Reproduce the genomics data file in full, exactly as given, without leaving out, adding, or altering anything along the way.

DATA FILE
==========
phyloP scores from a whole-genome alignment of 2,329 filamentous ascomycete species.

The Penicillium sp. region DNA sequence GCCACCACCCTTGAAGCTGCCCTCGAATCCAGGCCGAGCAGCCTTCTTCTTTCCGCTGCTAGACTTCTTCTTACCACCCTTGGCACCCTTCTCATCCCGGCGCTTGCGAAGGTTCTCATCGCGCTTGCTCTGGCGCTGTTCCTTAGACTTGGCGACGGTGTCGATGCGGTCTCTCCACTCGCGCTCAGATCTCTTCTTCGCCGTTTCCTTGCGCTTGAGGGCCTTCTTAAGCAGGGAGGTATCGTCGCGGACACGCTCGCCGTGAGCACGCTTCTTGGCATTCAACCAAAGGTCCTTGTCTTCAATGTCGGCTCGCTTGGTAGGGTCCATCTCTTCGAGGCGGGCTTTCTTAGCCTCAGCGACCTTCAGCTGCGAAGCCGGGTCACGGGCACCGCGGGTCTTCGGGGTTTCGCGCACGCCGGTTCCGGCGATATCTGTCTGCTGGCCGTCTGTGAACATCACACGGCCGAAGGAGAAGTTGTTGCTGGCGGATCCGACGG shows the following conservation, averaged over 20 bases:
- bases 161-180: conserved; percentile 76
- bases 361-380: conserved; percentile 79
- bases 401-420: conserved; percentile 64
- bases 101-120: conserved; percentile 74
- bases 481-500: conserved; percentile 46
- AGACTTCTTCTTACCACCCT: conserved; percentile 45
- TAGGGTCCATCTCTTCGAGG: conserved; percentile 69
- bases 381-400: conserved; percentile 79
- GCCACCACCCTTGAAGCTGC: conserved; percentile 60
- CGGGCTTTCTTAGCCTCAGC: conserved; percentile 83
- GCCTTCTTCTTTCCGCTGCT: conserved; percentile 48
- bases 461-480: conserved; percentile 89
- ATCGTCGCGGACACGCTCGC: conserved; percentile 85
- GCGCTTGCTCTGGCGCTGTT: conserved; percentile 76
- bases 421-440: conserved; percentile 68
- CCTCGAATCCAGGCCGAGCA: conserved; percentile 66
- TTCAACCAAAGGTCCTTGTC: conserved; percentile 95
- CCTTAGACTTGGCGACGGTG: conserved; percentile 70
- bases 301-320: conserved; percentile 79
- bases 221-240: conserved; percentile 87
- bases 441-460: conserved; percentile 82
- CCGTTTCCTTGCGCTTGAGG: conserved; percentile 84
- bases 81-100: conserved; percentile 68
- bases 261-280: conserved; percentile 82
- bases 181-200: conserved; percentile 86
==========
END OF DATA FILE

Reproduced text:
phyloP scores from a whole-genome alignment of 2,329 filamentous ascomycete species.

The Penicillium sp. region DNA sequence GCCACCACCCTTGAAGCTGCCCTCGAATCCAGGCCGAGCAGCCTTCTTCTTTCCGCTGCTAGACTTCTTCTTACCACCCTTGGCACCCTTCTCATCCCGGCGCTTGCGAAGGTTCTCATCGCGCTTGCTCTGGCGCTGTTCCTTAGACTTGGCGACGGTGTCGATGCGGTCTCTCCACTCGCGCTCAGATCTCTTCTTCGCCGTTTCCTTGCGCTTGAGGGCCTTCTTAAGCAGGGAGGTATCGTCGCGGACACGCTCGCCGTGAGCACGCTTCTTGGCATTCAACCAAAGGTCCTTGTCTTCAATGTCGGCTCGCTTGGTAGGGTCCATCTCTTCGAGGCGGGCTTTCTTAGCCTCAGCGACCTTCAGCTGCGAAGCCGGGTCACGGGCACCGCGGGTCTTCGGGGTTTCGCGCACGCCGGTTCCGGCGATATCTGTCTGCTGGCCGTCTGTGAACATCACACGGCCGAAGGAGAAGTTGTTGCTGGCGGATCCGACGG shows the following conservation, averaged over 20 bases:
- bases 161-180: conserved; percentile 76
- bases 361-380: conserved; percentile 79
- bases 401-420: conserved; percentile 64
- bases 101-120: conserved; percentile 74
- bases 481-500: conserved; percentile 46
- AGACTTCTTCTTACCACCCT: conserved; percentile 45
- TAGGGTCCATCTCTTCGAGG: conserved; percentile 69
- bases 381-400: conserved; percentile 79
- GCCACCACCCTTGAAGCTGC: conserved; percentile 60
- CGGGCTTTCTTAGCCTCAGC: conserved; percentile 83
- GCCTTCTTCTTTCCGCTGCT: conserved; percentile 48
- bases 461-480: conserved; percentile 89
- ATCGTCGCGGACACGCTCGC: conserved; percentile 85
- GCGCTTGCTCTGGCGCTGTT: conserved; percentile 76
- bases 421-440: conserved; percentile 68
- CCTCGAATCCAGGCCGAGCA: conserved; percentile 66
- TTCAACCAAAGGTCCTTGTC: conserved; percentile 95
- CCTTAGACTTGGCGACGGTG: conserved; percentile 70
- bases 301-320: conserved; percentile 79
- bases 221-240: conserved; percentile 87
- bases 441-460: conserved; percentile 82
- CCGTTTCCTTGCGCTTGAGG: conserved; percentile 84
- bases 81-100: conserved; percentile 68
- bases 261-280: conserved; percentile 82
- bases 181-200: conserved; percentile 86